Naan better! Go to the head of our Far-Flung Flatbreads class.

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What does the picture above have in common with the one below?

Both were taken at a recent class at the King Arthur Flour Baking Education Center – a.k.a. the B.E.C.

Are we having fun yet?

Sure are!

Did you know King Arthur Flour is the largest educator of home bakers in the world? Between our Traveling Baking Demos, Life Skills program, and our on-site education center in Vermont, we’ve taught hundreds of thousands of people how to bake bread.

And cookies. And chocolate cake, apple pie, the best brownies ever, baguettes to die for… In short, if a recipe involves flour, we’re here to show you how to make it.

I spent a recent afternoon at a BEC class called Far-Flung Flatbreads, where within 4 hours students had made Syrian pita breads; a Scandinavian rye cracker bread; and Indian naan.

The whole experience was a great example of the journey being as important as the destination: not only did the students go home with bags of bread, they now know how to bake these treats themselves.

Most of you live far from Vermont, and may never have the opportunity to experience one of our BEC classes in person. But scroll through the pictures below, and enjoy a virtual trip to Vermont. At the end, I’ll show you how to make the delicious naan pictured at the top of this blog – with some help from our students.

First, we measure the flour.

(As I said, you’ll get the complete recipe down below; don’t panic.)

Next, melted ghee (clarified butter), milk, yogurt, and an egg are carefully measured out.

Mix…

…then knead. First, some flour on the board…

Push, turn 90°, push some more.

Students develop their own effective rhythms.

Some try a different method, slamming the sticky dough onto the counter top. Class instructor Amber Eisler, a baker in our King Arthur bakery, checks out Tina’s technique.

There! A fairly smooth, elastic ball of dough, ready to go into a bowl to rise for an hour.

An hour later, students turn their risen dough out onto a floured board.

The dough is divided into four pieces.

Once a mom, always a mom… Lyn brushes flour off daughter Michelle’s nose. There, that’s better!

Kinda sticky, Michelle?

Amber demonstrates how to shape the breads. The four pieces of dough are pre-shaped…

…then given a short rest.

Next, each piece of soft dough is flattened into a long, irregularly shaped flatbread.

Jon does some serious shaping.

Kalena grabbed her camera to take a “halfway there” picture.

Finishing touches being applied.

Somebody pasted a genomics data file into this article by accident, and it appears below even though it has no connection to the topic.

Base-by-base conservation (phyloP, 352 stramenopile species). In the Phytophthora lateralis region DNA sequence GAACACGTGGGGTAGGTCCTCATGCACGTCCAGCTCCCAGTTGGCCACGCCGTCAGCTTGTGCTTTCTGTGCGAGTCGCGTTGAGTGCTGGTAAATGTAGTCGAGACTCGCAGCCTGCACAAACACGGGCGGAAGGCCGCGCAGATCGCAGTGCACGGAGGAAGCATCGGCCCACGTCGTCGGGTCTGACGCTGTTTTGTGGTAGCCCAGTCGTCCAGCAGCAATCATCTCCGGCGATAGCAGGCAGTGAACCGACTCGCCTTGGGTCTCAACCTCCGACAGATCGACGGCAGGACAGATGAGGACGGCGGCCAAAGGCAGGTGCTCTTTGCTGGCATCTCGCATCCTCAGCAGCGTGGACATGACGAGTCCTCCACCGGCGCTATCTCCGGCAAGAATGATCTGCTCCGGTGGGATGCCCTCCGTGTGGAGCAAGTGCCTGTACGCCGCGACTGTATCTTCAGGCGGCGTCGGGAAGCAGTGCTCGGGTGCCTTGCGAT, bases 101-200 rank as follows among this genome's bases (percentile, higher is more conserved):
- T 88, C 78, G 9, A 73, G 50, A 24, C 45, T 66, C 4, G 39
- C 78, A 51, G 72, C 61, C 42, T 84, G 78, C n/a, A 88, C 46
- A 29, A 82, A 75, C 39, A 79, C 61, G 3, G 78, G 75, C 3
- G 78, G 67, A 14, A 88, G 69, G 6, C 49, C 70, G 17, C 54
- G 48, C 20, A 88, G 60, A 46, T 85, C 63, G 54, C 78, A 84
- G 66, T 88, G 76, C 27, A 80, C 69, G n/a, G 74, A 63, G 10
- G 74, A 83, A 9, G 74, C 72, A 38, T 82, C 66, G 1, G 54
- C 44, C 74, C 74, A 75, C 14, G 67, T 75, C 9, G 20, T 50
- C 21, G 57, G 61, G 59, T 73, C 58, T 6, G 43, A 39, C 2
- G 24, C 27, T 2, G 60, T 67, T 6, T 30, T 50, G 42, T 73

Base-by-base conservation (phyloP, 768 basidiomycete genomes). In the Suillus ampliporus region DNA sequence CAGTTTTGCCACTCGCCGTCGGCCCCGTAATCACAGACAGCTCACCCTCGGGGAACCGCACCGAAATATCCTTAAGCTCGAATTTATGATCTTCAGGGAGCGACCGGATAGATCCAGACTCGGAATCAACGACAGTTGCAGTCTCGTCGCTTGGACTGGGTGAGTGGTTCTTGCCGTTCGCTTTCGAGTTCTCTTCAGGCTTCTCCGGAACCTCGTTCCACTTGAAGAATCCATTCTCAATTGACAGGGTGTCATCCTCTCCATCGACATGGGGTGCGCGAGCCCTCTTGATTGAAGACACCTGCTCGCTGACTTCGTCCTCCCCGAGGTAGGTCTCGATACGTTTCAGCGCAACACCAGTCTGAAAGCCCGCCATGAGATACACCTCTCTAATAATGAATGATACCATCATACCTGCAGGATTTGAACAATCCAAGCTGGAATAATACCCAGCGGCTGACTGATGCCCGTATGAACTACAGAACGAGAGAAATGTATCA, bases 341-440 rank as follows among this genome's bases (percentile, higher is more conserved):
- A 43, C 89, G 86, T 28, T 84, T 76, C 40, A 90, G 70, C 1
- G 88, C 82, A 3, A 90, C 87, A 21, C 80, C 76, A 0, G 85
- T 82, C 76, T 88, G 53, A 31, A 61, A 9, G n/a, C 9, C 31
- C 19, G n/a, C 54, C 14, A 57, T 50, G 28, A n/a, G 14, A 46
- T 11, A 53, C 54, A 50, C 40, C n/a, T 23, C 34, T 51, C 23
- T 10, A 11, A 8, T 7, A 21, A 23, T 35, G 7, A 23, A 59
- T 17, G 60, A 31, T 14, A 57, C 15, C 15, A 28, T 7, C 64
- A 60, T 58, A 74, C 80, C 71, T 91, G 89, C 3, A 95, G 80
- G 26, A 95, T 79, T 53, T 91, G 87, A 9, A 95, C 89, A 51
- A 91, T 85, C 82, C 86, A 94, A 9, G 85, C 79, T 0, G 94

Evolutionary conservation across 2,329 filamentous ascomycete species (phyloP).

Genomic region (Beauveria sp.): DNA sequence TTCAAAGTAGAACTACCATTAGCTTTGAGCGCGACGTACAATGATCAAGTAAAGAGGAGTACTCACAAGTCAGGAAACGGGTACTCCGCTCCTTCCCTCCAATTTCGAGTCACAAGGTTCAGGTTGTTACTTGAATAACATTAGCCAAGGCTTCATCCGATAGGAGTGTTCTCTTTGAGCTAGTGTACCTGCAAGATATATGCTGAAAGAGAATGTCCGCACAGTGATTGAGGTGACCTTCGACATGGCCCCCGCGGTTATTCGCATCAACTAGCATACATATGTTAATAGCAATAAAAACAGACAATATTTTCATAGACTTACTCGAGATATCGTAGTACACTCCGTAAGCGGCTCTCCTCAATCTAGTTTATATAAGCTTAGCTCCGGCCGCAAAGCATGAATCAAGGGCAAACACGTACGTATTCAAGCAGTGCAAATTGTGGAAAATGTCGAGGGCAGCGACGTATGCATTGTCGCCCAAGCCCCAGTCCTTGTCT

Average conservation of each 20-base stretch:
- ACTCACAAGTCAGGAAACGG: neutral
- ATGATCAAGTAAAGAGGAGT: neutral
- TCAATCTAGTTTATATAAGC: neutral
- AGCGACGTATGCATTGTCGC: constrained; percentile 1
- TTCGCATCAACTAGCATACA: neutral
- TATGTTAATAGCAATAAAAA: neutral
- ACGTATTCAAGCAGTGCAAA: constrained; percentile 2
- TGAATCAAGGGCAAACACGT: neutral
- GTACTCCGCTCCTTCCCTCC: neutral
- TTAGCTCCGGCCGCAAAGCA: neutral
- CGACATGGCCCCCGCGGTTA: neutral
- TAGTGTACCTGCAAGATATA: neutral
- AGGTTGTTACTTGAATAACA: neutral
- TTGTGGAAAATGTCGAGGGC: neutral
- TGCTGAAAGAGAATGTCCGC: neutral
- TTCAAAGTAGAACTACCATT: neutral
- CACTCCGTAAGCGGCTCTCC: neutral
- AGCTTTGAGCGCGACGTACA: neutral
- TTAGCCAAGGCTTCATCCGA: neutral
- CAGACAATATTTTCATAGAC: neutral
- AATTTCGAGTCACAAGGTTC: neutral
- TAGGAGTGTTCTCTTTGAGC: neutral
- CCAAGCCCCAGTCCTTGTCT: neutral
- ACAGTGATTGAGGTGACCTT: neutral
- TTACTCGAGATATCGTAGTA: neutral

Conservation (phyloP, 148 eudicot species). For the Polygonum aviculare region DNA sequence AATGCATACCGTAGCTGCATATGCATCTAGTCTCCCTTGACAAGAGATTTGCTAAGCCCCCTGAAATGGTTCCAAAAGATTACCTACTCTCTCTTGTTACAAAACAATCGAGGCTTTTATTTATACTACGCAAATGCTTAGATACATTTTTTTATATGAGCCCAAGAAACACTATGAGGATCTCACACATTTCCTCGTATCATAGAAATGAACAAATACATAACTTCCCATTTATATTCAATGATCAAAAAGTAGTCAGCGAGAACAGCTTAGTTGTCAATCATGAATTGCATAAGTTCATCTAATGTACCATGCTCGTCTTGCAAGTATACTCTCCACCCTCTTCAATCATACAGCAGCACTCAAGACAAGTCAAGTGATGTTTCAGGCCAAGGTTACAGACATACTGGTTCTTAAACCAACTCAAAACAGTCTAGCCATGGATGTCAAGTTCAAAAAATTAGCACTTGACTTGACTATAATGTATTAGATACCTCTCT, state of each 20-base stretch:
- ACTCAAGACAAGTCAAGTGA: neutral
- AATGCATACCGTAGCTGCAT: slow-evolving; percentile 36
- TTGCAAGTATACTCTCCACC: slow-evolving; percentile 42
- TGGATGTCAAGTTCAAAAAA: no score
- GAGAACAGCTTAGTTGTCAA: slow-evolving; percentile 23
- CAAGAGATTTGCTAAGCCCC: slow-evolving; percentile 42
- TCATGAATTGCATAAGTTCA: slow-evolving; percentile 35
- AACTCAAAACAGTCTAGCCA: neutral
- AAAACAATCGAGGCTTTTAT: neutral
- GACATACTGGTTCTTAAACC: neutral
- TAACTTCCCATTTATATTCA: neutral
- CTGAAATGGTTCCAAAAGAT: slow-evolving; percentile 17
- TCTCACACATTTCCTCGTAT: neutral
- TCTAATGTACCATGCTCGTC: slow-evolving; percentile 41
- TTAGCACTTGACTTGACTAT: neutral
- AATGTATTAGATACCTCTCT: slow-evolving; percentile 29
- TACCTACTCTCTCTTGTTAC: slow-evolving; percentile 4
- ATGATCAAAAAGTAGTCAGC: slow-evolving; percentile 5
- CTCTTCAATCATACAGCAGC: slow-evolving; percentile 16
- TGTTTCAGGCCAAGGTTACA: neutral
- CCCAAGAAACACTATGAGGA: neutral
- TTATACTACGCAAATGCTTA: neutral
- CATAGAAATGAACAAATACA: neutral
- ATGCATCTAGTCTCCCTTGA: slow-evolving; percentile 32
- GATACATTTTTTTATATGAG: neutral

Amber demonstrates brushing the loaves with beaten egg white, and sprinkling with seeds.

Are you starting to picture the finished breads?

By the time all the students have finished shaping, brushing, and sprinkling, some of the earlier breads are starting to puff.

Perfectly OK. Bonnie Hooper, a long-time member of our retail staff and assistant for this class, quickly wheels this rolling rack into the bakery, and loads the loaves into our French brick oven.

About 5 minutes later – done! Amber and Bonnie place the baked breads on cooling racks, while out in the classroom students shape their pitas.

Now those are some good-looking loaves!

Let’s see how they taste.

Out comes the hummus…

Success!

Now – let’s make naan.

We’ll start with a pantry check. The recipe uses a couple of ingredients you might need to substitute for, if you don’t have them.

First, plain whole-milk yogurt, a staple of Indian baking.

Can you use low-fat yogurt? Yes, your bread will be a bit less tender.

Can you use nonfat yogurt? Yes, your bread will be a lot less tender.

Next, shelf-stable ghee – clarified butter. This is pure butterfat, with all the milk solids removed. Ghee adds rich mouth-feel to naan, and helps keep it beautifully tender.

Ghee is bright yellow, and spreadable at room temperature.

Can you substitute melted butter? Yes.

Can you substitute vegetable oil? Yes.

In either case you won’t be making traditional naan, but go for it.

Put the following in a mixing bowl:

4 cups (17 ounces) King Arthur Unbleached All-Purpose Flour
2 teaspoons instant yeast
2 teaspoons sugar
½ to 1 ½ teaspoons salt*
1 teaspoon baking powder
2/3 to 3/4 cup milk** – whole milk preferred

*The lesser amount of salt will give you a “neutral-tasting” naan, perfect for serving with salty dips or foods. Use up to the greater amount of salt if you’re going to be serving the naan on its own.

**Use the greater amount in winter or in dry climates; the lesser amount in summer, or in more humid weather.

Add the following to the bowl:

1/2 cup plain whole-milk yogurt
2 tablespoons ghee or melted butter
1 large egg

Mix and knead to make a smooth, fairly stiff dough.

I never fail to marvel at the stretchiness of gluten!

Round the dough into a ball…

…and place into a lightly greased bowl. Or into a large measuring cup, as I’ve done here.

Let the dough rise for 1 to 2 hours; it should double in bulk. It’ll take the longer amount of time if you’ve used the greater amount of salt.

Towards the end of the rising time, start heating your oven to 475°F. If you want to use a pizza stone, place it on the bottom rack.

Dough doubled!

Divide the dough into four pieces. A scale makes this easy.

841g quickly becomes…

…210g for each piece.

I usually have my scale set on ounces, but switch to grams when I’m dividing dough; the arithmetic is a lot easier in grams.